ST. PETERSBURG -- Blue Jays shortstop Troy Tulowitzki is optimistic that he will be back on the field for Toronto at some point in the 2018 season."I like my chances, the way things are going," he said. "It's definitely a goal of mine to come back and help these guys.
ST. PETERSBURG -- Blue Jays shortstop Troy Tulowitzki is optimistic that he will be back on the field for Toronto at some point in the 2018 season.
"I like my chances, the way things are going," he said. "It's definitely a goal of mine to come back and help these guys. I miss them. They're like family."
Tulowitzki, who is recovering from surgery on both heels to remove bone spurs, spoke to members of the media before Toronto's game against the Rays on Tuesday. The veteran shortstop reported that he has had no setbacks since he has returned to baseball-related activities, including fielding drills and facing live pitching, at the team's Minor League complex in Dunedin, Fla.
"I can say for the first time in a while that I'm headed in the right direction," he said.
Last season, Tulowitzki was limited to just 66 games because of a strained right hamstring and a sprained right ankle, but the spurs have hampered the former All-Star throughout his career. After he experienced more pain this spring, the team placed him on the 60-day DL and he underwent surgery on both heels on April 2. He said that the pain is finally gone, and now he is only dealing with the soreness from the surgery.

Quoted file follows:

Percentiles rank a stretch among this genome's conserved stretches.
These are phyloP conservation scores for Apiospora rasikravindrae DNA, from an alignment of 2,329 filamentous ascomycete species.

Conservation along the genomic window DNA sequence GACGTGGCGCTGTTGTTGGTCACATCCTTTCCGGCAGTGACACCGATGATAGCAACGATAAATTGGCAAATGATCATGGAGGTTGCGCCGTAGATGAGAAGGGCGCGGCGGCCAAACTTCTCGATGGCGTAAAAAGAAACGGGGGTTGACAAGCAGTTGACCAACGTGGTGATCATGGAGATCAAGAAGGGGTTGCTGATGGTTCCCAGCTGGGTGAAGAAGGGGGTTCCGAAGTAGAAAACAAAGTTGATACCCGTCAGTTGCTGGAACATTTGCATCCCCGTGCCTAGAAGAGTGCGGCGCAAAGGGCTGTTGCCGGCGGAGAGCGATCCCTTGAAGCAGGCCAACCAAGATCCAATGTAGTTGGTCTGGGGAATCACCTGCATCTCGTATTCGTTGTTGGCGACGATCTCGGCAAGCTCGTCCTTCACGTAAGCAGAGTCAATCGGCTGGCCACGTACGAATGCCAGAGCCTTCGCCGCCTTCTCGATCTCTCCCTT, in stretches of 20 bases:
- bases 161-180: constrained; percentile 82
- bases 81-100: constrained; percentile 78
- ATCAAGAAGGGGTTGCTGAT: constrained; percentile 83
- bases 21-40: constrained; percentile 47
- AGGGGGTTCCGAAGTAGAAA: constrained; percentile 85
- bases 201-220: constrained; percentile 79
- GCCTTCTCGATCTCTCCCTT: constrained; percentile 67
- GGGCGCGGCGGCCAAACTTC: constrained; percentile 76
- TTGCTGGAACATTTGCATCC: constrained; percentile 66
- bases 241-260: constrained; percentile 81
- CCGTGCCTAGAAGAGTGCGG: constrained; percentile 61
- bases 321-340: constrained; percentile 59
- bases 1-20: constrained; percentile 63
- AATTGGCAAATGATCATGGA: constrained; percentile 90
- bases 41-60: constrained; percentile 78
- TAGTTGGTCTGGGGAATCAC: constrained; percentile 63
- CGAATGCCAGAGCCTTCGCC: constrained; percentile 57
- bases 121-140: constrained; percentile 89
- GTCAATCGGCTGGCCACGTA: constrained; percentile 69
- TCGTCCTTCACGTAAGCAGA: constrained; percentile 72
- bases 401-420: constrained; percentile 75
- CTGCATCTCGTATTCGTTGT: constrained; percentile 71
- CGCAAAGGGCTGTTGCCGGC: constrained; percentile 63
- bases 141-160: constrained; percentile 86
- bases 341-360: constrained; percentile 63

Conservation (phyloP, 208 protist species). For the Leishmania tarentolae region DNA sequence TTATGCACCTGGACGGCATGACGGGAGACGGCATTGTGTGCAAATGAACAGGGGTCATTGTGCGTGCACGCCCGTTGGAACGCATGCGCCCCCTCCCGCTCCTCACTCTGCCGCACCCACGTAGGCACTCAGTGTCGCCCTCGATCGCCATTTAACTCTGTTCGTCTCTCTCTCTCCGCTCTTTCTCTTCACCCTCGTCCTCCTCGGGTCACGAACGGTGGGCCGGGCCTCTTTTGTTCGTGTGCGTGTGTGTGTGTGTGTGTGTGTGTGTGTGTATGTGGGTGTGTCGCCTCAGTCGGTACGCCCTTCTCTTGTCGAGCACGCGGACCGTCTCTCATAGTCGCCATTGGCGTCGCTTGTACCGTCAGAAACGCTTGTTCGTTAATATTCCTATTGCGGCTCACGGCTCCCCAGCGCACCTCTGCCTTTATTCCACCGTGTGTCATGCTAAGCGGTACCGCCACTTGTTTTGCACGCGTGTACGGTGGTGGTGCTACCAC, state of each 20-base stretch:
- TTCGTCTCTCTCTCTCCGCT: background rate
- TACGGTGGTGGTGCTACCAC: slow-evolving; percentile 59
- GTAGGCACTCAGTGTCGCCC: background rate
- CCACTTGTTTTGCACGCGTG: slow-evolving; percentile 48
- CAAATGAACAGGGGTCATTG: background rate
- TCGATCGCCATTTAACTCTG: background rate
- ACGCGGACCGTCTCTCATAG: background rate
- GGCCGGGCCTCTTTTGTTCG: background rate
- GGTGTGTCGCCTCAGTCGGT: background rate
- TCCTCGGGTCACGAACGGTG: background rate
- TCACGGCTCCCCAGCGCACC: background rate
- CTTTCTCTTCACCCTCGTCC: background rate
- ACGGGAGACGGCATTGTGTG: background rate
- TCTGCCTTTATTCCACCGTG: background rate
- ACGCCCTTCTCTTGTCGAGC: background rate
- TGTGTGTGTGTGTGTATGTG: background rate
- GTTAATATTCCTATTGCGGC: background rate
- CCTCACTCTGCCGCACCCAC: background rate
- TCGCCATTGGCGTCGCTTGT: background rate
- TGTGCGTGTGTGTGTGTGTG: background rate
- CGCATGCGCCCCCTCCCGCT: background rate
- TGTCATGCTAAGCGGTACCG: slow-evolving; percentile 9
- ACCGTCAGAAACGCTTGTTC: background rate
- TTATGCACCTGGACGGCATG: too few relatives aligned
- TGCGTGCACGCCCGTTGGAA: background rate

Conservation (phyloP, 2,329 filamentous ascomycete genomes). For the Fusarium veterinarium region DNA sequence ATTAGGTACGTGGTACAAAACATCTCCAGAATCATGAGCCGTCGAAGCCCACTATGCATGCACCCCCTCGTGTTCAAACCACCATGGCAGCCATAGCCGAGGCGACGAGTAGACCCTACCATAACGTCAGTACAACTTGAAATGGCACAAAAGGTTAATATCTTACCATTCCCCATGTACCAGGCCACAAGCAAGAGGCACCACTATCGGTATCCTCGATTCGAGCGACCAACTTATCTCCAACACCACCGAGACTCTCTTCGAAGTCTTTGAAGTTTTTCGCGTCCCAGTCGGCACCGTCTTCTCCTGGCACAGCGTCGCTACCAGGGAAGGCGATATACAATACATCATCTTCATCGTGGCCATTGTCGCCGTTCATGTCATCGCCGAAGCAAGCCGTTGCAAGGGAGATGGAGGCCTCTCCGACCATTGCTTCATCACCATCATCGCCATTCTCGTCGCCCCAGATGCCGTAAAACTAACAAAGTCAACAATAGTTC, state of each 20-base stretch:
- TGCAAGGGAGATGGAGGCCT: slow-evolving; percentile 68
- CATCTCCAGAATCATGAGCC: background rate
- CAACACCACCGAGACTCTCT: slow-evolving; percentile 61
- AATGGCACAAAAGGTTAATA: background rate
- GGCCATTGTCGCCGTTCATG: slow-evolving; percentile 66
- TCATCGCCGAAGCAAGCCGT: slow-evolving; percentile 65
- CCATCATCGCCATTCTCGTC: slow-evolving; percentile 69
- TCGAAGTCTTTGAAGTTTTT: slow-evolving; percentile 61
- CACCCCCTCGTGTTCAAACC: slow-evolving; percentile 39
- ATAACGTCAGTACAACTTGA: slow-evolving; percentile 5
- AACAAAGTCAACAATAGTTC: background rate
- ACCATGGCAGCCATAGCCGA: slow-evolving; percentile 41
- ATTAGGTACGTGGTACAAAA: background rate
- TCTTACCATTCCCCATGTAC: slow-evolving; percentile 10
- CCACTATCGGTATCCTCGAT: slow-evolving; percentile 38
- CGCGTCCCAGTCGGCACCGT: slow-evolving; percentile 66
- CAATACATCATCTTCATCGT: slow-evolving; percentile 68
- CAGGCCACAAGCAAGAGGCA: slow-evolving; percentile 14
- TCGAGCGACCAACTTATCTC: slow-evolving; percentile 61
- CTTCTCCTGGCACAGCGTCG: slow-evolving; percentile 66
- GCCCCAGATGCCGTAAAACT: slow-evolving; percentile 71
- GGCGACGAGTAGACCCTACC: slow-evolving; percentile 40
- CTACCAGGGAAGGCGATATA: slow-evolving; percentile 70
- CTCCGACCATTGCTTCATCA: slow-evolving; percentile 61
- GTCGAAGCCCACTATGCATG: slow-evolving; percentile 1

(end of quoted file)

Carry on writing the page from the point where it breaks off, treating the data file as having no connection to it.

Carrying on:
"It was a big process," Tulowitzki said. "The spurs that came out were definitely bigger than expected. It was painful. I fought through it for a good amount of time. I never wanted to talk about it while I was sitting there going through it. I just kept on playing games and going out their for the team.
"This Spring Training, it got to be a little too much, and at this point in my career, I wanted to give myself a fair chance to come back and be the player I know I can be and end my career when I want to end it, and not because it's being forced."
The next step in his progression for the 33-year-old will be to test his heels in baserunning drills, something he expects to happen over the next week.
"It's all on feel," Tulo said. "There's no schedule. I just kind of come in every day and discuss how I'm feeling and give feedback on how sore I am and try and map out a plan on a weekly basis of what we want to try to do."
J. Scott Butherus is a contributor to MLB.com based in St. Petersburg.